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The Pippin A-Z of Copywriting: Why?

Blog > Copywriting

in Copywriting

The only question your copy needs to answer is the only question your reader really cares about: what’s in it for me? In other words, why should your reader buy it, why should they do what you’re asking them to do, why should they care?

You answer this question by focusing on the benefit not the feature. Think of the feature as the thing and the benefit as the thing that means the thing is good to have.

Here’s an extract from some copy selling an HD television on the Currys website (it’s no longer on the website, unfortunately, otherwise I’d give you the link so you could see it in context):

With Full HD 1920 x 1080p resolution …

Now, if the writer had stopped there, your response would probably be, “So what?”. But they didn’t. The sentence carries on:

… you’ll be able to catch your favourite programmes in crisp detail and vivid colours for a completely immersive televisual experience.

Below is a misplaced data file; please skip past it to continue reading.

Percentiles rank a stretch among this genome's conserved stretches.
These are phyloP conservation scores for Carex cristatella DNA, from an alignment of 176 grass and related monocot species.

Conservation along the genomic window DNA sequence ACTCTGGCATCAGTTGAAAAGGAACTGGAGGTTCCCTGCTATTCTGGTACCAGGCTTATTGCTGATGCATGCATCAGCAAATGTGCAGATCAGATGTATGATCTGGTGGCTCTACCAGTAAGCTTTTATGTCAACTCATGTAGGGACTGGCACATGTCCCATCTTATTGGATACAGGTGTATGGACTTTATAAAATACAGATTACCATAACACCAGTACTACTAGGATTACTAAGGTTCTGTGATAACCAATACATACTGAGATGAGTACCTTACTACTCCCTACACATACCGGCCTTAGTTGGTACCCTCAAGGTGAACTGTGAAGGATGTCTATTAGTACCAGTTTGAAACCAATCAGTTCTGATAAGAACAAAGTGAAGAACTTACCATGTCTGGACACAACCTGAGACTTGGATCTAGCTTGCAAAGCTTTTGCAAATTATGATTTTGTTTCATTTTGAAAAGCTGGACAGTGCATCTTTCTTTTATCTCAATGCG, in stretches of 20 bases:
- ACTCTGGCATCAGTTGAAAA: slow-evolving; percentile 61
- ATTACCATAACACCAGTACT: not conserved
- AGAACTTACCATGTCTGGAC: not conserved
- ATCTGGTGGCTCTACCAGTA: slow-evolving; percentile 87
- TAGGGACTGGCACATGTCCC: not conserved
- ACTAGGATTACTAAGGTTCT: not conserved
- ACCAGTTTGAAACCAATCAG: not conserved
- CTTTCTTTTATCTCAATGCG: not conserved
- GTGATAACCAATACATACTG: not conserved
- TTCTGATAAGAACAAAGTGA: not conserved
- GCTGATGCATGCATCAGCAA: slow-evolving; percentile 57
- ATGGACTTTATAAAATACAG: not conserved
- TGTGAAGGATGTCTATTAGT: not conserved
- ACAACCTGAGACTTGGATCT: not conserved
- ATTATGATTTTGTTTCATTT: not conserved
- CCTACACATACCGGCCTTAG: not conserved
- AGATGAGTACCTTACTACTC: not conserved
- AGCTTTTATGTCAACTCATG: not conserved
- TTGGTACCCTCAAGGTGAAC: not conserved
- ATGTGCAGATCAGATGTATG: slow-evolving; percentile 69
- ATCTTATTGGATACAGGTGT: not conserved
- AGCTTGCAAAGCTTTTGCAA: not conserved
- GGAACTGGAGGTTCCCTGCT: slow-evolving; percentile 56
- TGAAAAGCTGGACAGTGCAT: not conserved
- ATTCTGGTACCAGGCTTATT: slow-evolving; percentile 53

And so you think, “Wow – that sounds cool – I want one of those.”

Here’s another example from the same product:

Boasting 100 Hz BLB technology …

To which you think, “OK, whatever.” But then you read the rest of the sentence:

…the [TV] will ensure smooth on-screen motion with reduced motion blur and great picture clarity, even if you are watching fast paced action movies or sport.

And you think – “Great – that sounds amazing – I want one.” (What’s interesting, if you think back to the very first entry in this series – Audience – is to think about the sort of person Currys is aiming at with this text. Stereotypically, something makes me think they may think it’s the male of the household who makes the tech purchase decisions…)

The simple rule of thumb is if you’ve written anything to which the reader’s response could be, “So what?” you’ve just written a feature. If the response is “Ooh – I need that” you’ve got the benefit.

In short, focusing on the feature means your reader has to work hard to understand why something is important (and, let’s be honest, they probably can’t be bothered to work hard). Focusing on the benefit makes it easy for your reader to understand why they need what you’re selling (meaning you’re more likely to make the sale).

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